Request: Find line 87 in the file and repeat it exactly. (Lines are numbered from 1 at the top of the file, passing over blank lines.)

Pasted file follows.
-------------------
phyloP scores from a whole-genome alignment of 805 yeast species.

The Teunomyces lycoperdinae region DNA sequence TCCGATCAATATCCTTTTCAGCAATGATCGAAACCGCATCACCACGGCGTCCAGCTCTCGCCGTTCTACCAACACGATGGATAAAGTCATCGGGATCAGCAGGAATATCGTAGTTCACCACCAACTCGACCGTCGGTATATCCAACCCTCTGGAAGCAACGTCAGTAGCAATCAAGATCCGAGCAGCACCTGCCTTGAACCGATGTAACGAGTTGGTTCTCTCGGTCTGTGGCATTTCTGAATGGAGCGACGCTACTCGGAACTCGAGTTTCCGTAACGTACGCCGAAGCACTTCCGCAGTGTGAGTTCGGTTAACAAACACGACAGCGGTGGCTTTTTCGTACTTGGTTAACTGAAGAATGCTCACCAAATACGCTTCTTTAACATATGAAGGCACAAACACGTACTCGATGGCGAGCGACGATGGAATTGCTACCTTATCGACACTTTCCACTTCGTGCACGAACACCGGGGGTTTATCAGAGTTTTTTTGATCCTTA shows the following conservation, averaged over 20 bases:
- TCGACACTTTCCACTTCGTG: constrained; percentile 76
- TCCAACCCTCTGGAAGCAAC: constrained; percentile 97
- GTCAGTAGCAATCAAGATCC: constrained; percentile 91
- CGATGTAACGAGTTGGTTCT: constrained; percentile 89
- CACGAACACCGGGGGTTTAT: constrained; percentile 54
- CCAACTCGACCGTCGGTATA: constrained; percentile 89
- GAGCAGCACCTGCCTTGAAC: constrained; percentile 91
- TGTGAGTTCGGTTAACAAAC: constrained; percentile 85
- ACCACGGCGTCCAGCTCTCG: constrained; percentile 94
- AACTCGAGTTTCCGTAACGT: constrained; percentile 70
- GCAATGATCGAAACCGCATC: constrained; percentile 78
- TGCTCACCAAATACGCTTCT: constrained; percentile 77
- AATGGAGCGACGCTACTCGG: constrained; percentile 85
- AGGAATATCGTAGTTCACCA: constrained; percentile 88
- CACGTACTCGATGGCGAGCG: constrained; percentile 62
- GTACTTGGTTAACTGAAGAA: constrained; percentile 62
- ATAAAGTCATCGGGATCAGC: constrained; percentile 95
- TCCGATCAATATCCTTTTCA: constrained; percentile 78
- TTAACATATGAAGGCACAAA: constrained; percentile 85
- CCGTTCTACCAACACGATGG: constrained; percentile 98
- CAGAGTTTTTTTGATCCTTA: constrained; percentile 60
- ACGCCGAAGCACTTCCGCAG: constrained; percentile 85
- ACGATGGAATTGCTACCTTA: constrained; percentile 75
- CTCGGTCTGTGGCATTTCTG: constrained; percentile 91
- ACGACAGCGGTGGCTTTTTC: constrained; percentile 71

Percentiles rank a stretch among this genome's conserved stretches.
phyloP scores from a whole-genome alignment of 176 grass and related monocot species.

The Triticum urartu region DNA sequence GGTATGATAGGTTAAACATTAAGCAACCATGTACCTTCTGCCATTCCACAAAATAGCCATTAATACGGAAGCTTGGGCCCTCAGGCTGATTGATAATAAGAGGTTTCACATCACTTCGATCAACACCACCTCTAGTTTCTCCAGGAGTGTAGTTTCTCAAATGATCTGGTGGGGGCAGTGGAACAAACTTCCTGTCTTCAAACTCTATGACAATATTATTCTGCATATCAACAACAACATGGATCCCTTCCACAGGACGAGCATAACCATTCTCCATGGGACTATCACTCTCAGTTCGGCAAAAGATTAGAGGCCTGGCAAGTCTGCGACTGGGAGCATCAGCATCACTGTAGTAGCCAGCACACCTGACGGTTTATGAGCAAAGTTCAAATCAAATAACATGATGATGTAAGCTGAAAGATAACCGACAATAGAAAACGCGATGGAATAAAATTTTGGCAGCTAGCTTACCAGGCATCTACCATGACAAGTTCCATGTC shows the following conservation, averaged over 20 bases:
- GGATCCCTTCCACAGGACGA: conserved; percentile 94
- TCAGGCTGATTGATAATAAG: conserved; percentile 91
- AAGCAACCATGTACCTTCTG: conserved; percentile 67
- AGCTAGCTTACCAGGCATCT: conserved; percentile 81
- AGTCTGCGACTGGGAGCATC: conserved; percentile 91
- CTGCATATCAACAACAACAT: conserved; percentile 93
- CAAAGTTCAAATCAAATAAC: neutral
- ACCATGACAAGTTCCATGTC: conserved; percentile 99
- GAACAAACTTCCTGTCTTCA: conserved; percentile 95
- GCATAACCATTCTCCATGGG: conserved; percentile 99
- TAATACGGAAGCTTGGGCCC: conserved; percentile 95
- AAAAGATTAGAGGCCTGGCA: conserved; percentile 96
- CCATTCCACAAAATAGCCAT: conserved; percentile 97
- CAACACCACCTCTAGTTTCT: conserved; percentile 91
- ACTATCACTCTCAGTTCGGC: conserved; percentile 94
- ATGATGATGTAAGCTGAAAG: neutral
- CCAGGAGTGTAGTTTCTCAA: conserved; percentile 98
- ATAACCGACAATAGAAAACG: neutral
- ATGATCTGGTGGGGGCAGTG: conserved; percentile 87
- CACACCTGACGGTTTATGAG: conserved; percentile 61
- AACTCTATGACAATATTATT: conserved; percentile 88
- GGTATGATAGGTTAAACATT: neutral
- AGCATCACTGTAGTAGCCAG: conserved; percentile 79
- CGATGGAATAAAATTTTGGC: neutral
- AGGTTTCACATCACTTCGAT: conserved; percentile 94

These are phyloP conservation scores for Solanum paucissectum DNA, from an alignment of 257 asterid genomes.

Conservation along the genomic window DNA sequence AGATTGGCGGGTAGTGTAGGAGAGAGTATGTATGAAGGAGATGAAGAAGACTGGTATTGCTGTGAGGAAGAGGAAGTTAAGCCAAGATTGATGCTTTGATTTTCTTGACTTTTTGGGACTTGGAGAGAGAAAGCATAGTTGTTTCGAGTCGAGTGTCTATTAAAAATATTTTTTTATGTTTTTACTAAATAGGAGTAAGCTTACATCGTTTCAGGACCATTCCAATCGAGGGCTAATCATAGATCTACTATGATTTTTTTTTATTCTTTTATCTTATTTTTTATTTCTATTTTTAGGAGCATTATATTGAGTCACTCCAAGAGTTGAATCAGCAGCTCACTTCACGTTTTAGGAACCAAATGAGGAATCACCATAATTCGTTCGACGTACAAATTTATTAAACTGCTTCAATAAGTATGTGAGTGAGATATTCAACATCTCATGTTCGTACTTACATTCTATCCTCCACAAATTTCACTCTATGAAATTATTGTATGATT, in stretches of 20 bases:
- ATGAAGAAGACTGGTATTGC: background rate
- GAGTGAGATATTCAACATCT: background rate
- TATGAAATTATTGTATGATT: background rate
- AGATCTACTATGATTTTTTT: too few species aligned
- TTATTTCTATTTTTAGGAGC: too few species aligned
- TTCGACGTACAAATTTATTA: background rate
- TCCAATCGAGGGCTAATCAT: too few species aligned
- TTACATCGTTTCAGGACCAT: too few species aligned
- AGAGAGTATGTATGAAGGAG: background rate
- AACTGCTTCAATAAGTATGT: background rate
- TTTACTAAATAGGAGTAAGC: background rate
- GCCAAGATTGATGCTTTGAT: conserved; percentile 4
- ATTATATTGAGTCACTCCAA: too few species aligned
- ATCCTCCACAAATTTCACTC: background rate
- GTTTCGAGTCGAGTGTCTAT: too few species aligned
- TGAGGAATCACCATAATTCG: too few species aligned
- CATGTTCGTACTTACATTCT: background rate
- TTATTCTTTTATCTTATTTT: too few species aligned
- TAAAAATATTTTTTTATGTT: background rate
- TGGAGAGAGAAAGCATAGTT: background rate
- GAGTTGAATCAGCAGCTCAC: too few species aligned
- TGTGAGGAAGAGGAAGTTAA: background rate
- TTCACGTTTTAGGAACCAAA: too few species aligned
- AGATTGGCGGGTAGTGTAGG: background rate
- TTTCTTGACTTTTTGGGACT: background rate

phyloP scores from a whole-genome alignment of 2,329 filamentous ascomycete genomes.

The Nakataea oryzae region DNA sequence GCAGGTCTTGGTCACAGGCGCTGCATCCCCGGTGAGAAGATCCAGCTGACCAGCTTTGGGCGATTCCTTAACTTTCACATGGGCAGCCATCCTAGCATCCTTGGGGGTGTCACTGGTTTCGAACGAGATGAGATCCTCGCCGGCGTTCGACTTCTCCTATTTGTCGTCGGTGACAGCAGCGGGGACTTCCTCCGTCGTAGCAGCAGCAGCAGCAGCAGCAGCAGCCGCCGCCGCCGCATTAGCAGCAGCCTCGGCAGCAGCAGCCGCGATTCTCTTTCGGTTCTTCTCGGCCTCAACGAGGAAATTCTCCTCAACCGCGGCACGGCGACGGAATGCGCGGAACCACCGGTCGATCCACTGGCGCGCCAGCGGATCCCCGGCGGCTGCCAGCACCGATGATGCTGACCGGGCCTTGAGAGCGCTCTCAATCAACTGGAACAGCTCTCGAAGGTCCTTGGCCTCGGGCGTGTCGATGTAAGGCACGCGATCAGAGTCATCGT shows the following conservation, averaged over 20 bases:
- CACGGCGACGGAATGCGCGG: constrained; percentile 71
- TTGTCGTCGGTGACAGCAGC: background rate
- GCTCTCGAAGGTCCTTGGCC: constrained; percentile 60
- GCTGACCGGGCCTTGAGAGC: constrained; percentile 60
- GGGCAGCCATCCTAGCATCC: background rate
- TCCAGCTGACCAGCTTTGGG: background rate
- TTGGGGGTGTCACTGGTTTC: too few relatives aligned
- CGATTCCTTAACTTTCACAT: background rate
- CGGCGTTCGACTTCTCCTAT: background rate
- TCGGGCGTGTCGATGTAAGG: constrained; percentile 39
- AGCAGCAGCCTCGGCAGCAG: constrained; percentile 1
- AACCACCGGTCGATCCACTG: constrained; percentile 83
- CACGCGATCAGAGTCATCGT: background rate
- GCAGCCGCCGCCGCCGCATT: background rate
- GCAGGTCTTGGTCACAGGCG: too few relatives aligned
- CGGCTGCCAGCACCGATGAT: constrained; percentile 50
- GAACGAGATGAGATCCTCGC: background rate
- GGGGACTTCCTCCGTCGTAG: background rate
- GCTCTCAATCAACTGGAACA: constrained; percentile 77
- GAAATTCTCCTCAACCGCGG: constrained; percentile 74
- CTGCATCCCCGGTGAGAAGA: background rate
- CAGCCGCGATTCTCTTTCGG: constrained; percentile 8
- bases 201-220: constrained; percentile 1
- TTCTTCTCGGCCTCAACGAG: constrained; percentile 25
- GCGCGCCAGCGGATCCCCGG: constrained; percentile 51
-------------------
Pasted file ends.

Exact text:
- GCTCTCGAAGGTCCTTGGCC: constrained; percentile 60